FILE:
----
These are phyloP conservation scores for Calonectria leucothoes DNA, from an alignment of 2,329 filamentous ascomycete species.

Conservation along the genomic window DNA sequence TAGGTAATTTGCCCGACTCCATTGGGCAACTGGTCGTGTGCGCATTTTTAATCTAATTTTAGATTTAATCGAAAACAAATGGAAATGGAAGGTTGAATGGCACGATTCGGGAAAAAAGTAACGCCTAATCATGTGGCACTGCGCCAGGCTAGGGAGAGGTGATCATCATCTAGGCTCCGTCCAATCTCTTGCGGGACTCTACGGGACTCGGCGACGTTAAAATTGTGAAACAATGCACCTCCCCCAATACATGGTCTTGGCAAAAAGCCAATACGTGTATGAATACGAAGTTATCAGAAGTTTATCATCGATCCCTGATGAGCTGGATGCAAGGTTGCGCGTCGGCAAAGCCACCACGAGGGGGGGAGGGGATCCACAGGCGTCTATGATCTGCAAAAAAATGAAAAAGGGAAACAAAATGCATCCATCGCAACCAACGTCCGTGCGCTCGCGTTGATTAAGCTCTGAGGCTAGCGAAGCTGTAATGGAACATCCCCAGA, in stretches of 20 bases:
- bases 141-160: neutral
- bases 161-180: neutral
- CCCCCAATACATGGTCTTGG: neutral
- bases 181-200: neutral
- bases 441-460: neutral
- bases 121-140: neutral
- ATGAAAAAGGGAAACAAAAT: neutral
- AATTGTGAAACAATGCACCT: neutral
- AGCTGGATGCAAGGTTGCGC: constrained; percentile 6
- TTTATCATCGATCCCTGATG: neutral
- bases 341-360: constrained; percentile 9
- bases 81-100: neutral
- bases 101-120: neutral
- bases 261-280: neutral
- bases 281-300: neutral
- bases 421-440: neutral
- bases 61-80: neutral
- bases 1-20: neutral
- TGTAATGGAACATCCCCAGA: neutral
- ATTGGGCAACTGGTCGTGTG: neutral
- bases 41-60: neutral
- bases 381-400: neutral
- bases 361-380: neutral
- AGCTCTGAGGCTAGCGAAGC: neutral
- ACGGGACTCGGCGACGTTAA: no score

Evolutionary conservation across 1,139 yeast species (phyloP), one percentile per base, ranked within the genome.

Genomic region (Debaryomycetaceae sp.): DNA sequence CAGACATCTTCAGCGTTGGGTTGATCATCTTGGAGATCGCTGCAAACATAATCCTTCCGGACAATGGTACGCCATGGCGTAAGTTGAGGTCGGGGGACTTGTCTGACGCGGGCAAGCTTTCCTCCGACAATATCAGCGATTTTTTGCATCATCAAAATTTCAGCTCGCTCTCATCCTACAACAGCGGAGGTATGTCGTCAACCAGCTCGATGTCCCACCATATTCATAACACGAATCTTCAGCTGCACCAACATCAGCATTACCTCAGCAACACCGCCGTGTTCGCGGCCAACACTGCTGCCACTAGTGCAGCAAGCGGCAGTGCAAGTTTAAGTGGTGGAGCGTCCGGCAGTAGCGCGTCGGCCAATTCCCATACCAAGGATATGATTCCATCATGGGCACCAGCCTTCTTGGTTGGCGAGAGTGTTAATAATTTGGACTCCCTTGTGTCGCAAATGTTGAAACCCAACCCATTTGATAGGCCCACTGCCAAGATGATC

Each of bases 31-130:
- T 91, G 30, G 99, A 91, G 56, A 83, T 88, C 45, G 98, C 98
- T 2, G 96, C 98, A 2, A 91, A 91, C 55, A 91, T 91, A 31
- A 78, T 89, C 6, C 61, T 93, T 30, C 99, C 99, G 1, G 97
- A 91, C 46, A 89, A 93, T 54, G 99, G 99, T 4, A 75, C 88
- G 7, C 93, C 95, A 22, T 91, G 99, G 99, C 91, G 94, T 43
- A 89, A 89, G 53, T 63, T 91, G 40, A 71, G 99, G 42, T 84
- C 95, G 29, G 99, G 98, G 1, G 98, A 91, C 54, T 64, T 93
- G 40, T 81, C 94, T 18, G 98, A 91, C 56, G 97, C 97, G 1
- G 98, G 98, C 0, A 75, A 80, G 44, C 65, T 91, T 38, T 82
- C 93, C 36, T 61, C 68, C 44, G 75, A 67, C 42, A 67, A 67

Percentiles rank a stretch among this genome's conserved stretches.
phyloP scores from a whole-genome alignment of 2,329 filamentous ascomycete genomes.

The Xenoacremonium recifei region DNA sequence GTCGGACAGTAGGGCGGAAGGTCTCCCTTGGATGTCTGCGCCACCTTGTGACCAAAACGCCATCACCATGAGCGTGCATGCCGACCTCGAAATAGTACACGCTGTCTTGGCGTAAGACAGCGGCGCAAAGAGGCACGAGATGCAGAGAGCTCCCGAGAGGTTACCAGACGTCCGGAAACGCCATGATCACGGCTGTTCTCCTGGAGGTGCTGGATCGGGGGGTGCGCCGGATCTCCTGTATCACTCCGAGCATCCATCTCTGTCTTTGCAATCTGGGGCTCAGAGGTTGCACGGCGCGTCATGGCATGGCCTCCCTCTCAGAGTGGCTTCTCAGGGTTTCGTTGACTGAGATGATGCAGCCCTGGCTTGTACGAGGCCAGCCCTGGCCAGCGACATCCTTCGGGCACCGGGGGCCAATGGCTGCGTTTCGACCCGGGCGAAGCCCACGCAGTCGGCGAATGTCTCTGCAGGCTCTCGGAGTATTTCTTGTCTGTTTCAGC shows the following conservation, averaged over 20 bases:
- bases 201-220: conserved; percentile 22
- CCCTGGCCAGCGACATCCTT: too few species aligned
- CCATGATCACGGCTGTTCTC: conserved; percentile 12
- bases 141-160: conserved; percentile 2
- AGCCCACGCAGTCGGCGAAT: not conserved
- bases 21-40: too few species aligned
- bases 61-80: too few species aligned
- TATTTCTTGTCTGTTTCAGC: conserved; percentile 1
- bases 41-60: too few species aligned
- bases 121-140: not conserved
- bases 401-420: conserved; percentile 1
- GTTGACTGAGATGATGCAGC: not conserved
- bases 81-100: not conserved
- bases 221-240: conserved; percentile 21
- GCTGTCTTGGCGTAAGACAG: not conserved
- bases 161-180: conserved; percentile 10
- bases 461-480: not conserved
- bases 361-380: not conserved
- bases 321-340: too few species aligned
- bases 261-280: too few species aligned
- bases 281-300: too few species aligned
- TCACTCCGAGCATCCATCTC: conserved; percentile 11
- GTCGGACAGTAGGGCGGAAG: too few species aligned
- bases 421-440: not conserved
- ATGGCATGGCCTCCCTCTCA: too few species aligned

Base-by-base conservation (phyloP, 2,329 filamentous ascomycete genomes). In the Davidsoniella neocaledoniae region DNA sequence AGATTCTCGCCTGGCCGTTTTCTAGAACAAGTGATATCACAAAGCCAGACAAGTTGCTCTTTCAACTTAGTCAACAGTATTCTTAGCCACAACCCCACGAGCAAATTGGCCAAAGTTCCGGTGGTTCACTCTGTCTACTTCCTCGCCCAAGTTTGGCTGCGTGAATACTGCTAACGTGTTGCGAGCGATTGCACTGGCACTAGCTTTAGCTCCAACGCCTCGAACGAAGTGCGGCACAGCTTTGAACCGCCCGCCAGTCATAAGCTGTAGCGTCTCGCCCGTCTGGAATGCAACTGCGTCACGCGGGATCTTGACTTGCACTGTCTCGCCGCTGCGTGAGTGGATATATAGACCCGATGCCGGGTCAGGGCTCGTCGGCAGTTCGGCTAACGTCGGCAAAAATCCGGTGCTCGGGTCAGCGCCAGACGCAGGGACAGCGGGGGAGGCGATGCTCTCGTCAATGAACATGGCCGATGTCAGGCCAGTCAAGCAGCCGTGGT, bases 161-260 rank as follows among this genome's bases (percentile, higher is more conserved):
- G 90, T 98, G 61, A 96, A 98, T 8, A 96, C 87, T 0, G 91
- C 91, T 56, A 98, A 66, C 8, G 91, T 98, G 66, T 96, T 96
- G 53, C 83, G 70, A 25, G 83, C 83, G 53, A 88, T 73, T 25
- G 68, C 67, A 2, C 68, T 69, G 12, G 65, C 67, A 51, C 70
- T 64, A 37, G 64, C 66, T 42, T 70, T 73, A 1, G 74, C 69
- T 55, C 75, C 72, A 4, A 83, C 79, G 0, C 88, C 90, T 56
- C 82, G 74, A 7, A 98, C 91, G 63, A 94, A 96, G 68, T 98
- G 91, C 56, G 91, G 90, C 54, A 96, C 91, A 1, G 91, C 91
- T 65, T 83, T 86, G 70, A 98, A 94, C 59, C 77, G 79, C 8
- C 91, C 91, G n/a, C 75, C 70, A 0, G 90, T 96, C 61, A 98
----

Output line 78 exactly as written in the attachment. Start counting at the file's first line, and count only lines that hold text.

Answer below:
- T 65, T 83, T 86, G 70, A 98, A 94, C 59, C 77, G 79, C 8